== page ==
Human Genetics

, Volume 132, Issue 2, pp 167–178

Assessment of systematic effects of methodological characteristics on candidate genetic associations

  • Badr Aljasir
  • John P. A. Ioannidis
  • Alex Yurkiewich
  • David Moher
  • Julian P. T. Higgins
  • Paul Arora
  • Julian Little
Original Investigation

DOI: 10.1007/s00439-012-1237-4

Cite this article as:
Aljasir, B., Ioannidis, J.P.A., Yurkiewich, A. et al. Hum Genet (2013) 132: 167. doi:10.1007/s00439-012-1237-4

Abstract

Candidate genetic association studies have been found to have a low replication rate in the past. Here, we aimed to assess whether aspects of reported methodological characteristics in genetic association studies may be related to the magnitude of effects observed. An observational, literature-based investigation of 511 case–control studies of genetic association studies indexed in 2007, was undertaken. Meta-regression analyses were used to assess the relationship between 23 reported methodological characteristics and the magnitude of genetic associations. The 511 studies had been conducted in 52 countries and were published in 220 journals (median impact factor 5.1). The multivariate meta-regression model of methodological characteristics plus disease category accounted for 17.2 % of the between-study variance in the magnitude of the reported genetic associations. Our findings are consistent with the view that better conducted and better reported genetic association research may lead to less inflated results.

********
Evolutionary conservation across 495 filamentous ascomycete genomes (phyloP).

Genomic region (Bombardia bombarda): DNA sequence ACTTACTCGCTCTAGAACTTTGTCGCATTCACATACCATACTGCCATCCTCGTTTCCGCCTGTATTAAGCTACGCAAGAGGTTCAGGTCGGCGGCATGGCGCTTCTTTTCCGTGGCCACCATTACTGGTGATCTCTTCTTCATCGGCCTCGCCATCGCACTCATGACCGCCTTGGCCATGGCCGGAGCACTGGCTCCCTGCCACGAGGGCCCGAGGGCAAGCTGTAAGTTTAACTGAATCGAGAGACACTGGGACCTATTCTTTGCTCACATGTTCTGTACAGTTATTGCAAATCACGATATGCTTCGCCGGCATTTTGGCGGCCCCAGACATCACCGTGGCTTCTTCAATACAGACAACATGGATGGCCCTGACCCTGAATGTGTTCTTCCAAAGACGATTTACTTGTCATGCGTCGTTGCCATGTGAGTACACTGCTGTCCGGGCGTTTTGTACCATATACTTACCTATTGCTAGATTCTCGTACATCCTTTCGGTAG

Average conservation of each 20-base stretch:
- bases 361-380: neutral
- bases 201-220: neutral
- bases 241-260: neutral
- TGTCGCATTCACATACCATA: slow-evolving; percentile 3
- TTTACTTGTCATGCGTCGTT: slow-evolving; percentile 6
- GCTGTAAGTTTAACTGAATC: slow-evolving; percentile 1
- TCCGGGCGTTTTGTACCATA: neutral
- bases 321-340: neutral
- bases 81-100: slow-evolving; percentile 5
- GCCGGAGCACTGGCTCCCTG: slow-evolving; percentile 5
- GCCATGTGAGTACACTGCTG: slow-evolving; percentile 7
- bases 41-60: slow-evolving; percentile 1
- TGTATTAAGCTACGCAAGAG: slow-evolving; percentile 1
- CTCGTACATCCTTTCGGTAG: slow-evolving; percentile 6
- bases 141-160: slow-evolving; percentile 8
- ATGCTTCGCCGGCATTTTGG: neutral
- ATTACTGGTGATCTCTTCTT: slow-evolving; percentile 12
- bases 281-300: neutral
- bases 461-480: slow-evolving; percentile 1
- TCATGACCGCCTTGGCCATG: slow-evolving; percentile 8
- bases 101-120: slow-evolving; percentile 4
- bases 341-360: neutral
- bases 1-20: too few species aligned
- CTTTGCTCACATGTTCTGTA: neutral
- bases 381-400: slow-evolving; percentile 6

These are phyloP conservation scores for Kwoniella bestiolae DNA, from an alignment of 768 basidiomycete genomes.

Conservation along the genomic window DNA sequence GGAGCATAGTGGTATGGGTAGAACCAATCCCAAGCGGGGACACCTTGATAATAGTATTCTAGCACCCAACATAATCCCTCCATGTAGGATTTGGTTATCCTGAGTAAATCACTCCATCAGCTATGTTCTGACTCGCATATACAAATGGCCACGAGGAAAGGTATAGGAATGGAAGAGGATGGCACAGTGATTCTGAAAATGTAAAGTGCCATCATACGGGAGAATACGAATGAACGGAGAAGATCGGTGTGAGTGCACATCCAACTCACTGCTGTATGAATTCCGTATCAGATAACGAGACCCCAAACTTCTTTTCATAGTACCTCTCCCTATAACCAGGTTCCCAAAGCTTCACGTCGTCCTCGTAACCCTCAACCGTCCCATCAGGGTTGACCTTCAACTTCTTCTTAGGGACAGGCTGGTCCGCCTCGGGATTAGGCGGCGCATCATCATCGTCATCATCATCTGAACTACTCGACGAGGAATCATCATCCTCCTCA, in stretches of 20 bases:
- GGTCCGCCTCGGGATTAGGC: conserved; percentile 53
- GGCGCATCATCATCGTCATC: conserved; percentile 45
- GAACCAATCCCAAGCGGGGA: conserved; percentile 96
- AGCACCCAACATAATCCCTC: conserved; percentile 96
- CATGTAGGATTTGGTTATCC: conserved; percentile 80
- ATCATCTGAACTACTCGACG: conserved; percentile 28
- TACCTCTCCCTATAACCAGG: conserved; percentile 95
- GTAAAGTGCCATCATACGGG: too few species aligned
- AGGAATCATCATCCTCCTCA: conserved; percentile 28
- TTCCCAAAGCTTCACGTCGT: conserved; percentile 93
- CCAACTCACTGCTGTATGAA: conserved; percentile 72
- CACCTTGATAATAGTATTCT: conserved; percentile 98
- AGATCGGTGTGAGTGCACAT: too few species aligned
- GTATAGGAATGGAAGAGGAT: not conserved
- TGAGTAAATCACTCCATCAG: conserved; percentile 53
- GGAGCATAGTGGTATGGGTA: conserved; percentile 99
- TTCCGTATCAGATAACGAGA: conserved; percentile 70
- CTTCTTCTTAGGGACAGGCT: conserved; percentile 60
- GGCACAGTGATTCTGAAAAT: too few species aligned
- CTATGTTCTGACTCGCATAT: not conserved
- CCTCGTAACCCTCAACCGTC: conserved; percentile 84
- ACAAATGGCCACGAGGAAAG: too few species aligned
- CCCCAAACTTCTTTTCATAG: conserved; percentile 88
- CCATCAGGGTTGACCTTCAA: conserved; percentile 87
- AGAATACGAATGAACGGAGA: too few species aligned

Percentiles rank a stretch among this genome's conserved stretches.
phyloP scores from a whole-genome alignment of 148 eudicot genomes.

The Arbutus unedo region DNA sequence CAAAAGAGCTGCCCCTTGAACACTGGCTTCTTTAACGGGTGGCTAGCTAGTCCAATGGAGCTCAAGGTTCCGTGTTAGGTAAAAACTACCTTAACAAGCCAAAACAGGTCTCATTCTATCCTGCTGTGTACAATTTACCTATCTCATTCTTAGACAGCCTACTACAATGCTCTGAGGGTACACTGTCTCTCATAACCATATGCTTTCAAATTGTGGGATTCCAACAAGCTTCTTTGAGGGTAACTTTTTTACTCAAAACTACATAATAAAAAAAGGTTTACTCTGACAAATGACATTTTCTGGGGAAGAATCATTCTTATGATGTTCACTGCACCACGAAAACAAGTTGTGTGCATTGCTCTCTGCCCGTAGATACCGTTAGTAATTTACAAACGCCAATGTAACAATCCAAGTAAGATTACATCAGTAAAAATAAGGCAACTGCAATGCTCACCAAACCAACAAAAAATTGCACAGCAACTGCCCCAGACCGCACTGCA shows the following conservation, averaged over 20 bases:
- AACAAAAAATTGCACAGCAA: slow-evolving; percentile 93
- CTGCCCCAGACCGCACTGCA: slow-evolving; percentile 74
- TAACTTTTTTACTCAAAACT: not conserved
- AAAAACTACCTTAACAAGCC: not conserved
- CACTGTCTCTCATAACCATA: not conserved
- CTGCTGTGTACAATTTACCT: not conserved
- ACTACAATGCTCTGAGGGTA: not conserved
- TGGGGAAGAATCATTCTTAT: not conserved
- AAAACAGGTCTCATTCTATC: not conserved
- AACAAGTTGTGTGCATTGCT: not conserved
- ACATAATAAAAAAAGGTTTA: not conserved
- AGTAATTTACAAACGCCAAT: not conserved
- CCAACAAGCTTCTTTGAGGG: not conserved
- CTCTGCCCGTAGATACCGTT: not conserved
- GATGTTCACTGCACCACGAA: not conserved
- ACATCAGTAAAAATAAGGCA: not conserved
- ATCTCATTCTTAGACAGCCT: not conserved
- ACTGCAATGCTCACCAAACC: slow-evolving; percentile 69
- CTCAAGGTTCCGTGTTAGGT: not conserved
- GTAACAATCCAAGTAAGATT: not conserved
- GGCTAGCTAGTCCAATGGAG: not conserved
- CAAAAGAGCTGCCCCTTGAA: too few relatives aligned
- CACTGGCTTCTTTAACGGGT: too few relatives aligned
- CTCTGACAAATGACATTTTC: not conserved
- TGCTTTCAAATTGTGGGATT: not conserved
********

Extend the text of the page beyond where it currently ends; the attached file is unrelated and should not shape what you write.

Supplementary material

439_2012_1237_MOESM1_ESM.docx (311 kb)
Supplementary material 1 (DOCX 311 kb)

Copyright information

© Springer-Verlag Berlin Heidelberg 2012

Authors and Affiliations

  • Badr Aljasir
    • 1
    • 2
  • John P. A. Ioannidis
    • 3
    • 4
    • 5
  • Alex Yurkiewich
    • 1
  • David Moher
    • 1
    • 6
  • Julian P. T. Higgins
    • 7
  • Paul Arora
    • 8
  • Julian Little
    • 1
  1. 1.Department of Epidemiology and Community MedicineUniversity of OttawaOttawaCanada
  2. 2.National Guard Health AffairsWestern RegionJeddahSaudi Arabia
  3. 3.Department of Medicine, Stanford Prevention Research CenterStanford University School of MedicineStanfordUSA
  4. 4.Department of Health Research and PolicyStanford University School of MedicineStanfordUSA
  5. 5.Department of StatisticsStanford University School of Humanities and SciencesStanfordUSA
  6. 6.Ottawa Hospital Research InstituteOttawaCanada
  7. 7.MRC Biostatistics UnitCambridgeUK
  8. 8.Office for Biotechnology, Genomics and Population HealthPublic Health Agency of CanadaTorontoCanada